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  • Author: Dmitri V. Trenin
  • Publication Date: 12-2014
  • Content Type: Working Paper
  • Institution: Carnegie Endowment for International Peace
  • Abstract: In 2014, Russia broke out of the post-Cold War order and openly challenged the U.S.-led international system. This was essentially the result of the failure of attempts to integrate Russia into the Euro-Atlantic community. The new period of rivalry between the Kremlin and the West is likely to endure for years. Moscow's new course is laid down first and foremost by President Vladimir Putin, but it also reflects the rising power of Russian nationalism.
  • Topic: Cold War, Nationalism, Bilateral Relations
  • Political Geography: Russia, United States
  • Author: Ashley J. Tellis
  • Publication Date: 01-2013
  • Content Type: Working Paper
  • Institution: Carnegie Endowment for International Peace
  • Abstract: The evolving U.S.-Indian strategic partnership holds great potential for both countries. India's economic growth and its ties to the United States can assist its global rise, which contributes to keeping the peace in Asia, provided New Delhi and Washington sustain concerted cooperation. And India's emerging markets promise to be the key instrument for enlarging India's power while remaining a rich opportunity for U.S. businesses.
  • Topic: Foreign Policy, Defense Policy, Military Strategy, Bilateral Relations
  • Political Geography: United States, Washington, India, Asia, New Delhi
  • Author: Michael D. Swaine, Rachel Esplin Odell, Luo Yuan, Liu Xiangdong
  • Publication Date: 12-2013
  • Content Type: Working Paper
  • Institution: Carnegie Endowment for International Peace
  • Abstract: Public and elite attitudes in the United States and especially China are exerting a growing influence on the bilateral security relationship. The U.S.-China Security Perceptions Project analyzes the content of these attitudes through original surveys and workshops conducted in both countries. The project's findings have implications for policymakers seeking to reduce the likelihood of future bilateral conflicts.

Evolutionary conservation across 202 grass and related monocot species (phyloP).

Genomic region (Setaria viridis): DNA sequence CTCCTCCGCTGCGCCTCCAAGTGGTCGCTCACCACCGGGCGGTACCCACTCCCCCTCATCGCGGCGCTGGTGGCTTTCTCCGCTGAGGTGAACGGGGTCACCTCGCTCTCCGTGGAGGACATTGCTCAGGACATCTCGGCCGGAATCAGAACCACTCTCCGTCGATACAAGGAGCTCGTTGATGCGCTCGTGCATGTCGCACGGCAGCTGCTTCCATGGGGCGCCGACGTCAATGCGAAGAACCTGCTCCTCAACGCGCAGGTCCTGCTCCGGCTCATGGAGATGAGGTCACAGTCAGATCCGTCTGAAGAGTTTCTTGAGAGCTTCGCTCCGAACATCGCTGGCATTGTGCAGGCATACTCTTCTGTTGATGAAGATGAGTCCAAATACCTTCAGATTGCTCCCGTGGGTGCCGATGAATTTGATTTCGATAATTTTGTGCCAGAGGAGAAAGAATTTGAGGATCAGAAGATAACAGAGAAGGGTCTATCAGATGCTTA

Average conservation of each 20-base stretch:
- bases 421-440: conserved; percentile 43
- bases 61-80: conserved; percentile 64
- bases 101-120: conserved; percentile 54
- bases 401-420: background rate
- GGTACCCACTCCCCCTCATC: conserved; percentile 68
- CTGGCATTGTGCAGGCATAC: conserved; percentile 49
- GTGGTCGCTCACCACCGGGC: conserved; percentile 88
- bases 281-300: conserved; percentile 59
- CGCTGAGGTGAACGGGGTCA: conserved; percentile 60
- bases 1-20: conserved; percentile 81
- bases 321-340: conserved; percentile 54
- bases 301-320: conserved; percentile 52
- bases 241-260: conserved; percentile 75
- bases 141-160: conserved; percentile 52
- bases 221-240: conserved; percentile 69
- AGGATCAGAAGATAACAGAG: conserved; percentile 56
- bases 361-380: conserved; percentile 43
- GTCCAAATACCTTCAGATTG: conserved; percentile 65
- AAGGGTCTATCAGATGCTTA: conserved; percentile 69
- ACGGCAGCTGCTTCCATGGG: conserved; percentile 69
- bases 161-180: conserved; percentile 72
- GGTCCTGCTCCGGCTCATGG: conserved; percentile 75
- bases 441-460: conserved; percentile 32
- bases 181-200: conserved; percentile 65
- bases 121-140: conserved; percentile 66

• Topic: Security, Foreign Policy, Bilateral Relations
  • Political Geography: United States, China, Asia
  • Author: James M. Acton
  • Publication Date: 10-2012
  • Content Type: Policy Brief
  • Institution: Carnegie Endowment for International Peace
  • Abstract: The U.S. political parties are divided on nuclear weapons policy. Meanwhile, the United States and Russia have reached an arms control impasse and no new agreement is on the horizon. Confidence-building measures could help reduce nuclear risks between the United States and Russia, advancing the goals of both countries and both U.S. presidential candidates.
  • Topic: Security, Arms Control and Proliferation, Nuclear Weapons, Treaties and Agreements, Weapons of Mass Destruction, Bilateral Relations
  • Political Geography: Russia, United States
  • Author: James M. Acton
  • Publication Date: 03-2011
  • Content Type: Working Paper
  • Institution: Carnegie Endowment for International Peace
  • Abstract: U.S. policy seeks to create the conditions that would allow for deep reductions in nuclear arsenals. This report offers a practical approach to reducing the U.S. and Russian stockpiles to 500 nuclear warheads each and those of other nuclear armed states to no more than about half that number. This target would require Washington and Moscow to reduce their arsenals by a factor of ten.
  • Topic: Foreign Policy, Arms Control and Proliferation, Nuclear Weapons, Bilateral Relations
  • Political Geography: Russia, United States, Washington, Moscow
  • Author: Thomas de Waal
  • Publication Date: 04-2010
  • Content Type: Policy Brief
  • Institution: Carnegie Endowment for International Peace